Hydrogen storage and transport
Any discrepancy between the energy supply and demand can be offset by hydrogen storage, and its use at the time of need as a source of energy. Hydrogen can be stored at large scale in the aquifers as underground storages, in depleted petroleum or natural gas reservoirs, and artificial caverns as a result of mining activities. The latter method is the most commonly used alternative in some countries. Hydrogen can be transported to consumption places from the production plants through underground pipelines in gaseous form and by supertankers in liquid form. Hydrogen can be stored in stationary or mobile storage systems at the consumer site depending on the end use. It can be stored either as a pressurized gas or as a liquid, or using some of its unique physical and chemical properties in metal hydrides and in activated carbon. Hydrogen can be used instead of fossil fuels virtually for all purposes. As a fuel for surface and air transportation heat production and production of electricity directly (in fuel cells) or indirectly (through gas and steam turbine driven generators) .
Hydrogen can be converted to electricity electrochemically in fuel cells with high efficiencies. It is not subject to Carnot cycle limitation, which is the case with the present day thermal power plants whether they burn fossil or nuclear fuels. It has been stated by Veziroglu  that Tokyo Electric Utility started experimenting with a 4.5 MW United Technologies fuel cell years ago. Now, they have another 11 MW fuel cell on line.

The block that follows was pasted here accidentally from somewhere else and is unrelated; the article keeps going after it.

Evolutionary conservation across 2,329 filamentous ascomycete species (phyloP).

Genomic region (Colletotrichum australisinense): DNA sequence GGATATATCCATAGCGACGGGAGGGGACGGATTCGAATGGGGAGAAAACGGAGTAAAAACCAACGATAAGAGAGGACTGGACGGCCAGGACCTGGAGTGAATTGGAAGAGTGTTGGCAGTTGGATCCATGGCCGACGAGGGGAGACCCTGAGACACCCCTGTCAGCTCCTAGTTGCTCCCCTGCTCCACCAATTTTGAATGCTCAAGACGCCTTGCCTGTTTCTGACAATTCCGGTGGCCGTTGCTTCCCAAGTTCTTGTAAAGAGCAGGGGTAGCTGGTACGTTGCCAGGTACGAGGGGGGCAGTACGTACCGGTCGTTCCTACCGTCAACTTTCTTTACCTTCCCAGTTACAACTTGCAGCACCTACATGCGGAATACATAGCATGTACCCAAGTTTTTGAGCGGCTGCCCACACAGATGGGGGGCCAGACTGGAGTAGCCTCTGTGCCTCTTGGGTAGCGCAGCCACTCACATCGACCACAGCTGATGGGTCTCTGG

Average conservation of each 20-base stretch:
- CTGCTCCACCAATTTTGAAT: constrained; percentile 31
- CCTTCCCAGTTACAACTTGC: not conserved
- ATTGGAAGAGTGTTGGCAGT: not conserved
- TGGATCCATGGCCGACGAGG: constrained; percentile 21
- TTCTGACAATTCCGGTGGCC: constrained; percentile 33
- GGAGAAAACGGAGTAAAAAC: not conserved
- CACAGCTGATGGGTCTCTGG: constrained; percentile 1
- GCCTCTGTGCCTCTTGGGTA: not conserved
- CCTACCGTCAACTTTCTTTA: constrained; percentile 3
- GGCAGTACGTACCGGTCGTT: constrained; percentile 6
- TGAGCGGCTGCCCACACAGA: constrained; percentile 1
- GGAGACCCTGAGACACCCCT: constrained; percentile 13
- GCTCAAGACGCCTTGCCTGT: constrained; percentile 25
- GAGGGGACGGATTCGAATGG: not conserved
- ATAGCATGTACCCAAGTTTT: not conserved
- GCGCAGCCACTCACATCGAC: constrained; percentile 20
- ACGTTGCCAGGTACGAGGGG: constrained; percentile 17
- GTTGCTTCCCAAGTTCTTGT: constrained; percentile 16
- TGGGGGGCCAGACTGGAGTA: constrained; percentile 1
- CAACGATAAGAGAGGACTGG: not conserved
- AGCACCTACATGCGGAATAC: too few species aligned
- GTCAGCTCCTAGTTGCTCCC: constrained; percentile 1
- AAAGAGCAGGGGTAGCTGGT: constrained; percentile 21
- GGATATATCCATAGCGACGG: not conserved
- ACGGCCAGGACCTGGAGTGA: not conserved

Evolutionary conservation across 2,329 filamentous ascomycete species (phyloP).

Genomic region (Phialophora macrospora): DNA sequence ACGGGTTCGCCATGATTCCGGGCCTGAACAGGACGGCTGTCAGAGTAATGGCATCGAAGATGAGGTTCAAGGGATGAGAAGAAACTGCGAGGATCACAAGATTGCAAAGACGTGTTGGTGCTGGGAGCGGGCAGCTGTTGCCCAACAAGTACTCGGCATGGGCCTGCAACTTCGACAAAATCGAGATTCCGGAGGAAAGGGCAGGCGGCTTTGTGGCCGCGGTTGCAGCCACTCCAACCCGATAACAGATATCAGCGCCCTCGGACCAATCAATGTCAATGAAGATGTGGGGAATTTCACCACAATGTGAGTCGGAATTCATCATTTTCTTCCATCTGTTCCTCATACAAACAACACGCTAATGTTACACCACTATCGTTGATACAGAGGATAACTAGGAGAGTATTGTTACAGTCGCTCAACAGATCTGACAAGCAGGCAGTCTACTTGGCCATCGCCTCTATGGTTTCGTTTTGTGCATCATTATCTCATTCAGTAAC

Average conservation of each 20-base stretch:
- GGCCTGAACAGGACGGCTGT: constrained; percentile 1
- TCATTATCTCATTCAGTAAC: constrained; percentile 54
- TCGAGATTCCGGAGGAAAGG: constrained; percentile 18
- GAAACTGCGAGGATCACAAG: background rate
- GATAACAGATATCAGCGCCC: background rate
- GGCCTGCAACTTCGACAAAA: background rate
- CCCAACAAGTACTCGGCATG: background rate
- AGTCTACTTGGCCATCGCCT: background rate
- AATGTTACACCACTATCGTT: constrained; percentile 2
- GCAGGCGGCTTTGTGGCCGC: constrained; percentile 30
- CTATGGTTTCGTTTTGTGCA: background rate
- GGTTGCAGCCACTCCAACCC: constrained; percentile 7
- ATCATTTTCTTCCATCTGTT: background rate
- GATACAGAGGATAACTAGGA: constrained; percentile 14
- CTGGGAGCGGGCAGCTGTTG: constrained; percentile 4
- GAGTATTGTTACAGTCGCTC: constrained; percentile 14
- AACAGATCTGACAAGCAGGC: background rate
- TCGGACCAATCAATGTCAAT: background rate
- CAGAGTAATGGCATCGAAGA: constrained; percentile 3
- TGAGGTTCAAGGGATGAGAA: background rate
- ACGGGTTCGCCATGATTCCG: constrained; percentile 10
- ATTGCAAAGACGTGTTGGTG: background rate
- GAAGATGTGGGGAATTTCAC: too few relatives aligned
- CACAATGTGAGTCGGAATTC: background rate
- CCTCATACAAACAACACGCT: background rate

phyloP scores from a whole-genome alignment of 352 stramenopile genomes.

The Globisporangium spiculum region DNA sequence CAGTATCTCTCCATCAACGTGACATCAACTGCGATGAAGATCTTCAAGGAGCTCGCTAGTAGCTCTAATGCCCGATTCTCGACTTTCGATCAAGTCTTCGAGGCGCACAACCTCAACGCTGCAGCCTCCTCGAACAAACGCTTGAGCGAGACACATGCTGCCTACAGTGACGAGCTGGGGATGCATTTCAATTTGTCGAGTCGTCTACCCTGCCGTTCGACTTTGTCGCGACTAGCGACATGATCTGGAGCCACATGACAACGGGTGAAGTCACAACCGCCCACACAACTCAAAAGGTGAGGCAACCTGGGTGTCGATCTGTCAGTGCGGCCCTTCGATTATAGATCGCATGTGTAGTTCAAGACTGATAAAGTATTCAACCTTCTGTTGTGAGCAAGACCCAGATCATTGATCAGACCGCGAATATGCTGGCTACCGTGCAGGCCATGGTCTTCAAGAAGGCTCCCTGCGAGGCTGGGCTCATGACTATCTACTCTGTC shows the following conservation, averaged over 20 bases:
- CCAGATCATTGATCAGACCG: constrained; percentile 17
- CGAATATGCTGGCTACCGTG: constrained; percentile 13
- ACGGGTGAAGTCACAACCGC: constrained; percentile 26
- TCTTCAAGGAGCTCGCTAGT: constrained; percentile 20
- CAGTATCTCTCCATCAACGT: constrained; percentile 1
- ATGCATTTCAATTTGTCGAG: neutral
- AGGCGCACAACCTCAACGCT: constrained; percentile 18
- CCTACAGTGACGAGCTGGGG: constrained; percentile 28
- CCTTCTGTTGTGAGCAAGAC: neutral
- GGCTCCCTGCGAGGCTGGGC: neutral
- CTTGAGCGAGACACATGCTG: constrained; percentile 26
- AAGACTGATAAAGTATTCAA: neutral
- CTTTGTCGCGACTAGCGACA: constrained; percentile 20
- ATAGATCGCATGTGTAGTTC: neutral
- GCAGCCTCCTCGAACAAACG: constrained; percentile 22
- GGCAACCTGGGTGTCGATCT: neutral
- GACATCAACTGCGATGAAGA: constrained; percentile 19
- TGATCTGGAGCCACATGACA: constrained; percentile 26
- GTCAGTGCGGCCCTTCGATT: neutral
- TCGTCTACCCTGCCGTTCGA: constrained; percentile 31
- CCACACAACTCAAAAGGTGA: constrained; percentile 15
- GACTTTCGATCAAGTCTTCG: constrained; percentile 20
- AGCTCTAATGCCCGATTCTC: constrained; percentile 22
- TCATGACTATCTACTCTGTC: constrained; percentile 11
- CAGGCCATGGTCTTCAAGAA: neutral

Another unique property of hydrogen is that it will combine with certain metals and alloys easily in large amounts forming hydrides in exothermic chemical reactions. Hydrogen is released when hydrides are heated. The temperature and pressure characteristics vary for different metals and alloys. Many household appliances working with hydrogen do not need chlorofluorocarbons and hence, they will not damage the ozone layer.
On the other hand, hydrogen has further property that it is flameless or the catalytic combustion in the presence of small amounts of catalysts, such as platinum or palladium. Catalytic combustion appliances are safer and have higher second thermodynamic law efficiencies and environmental compatibility.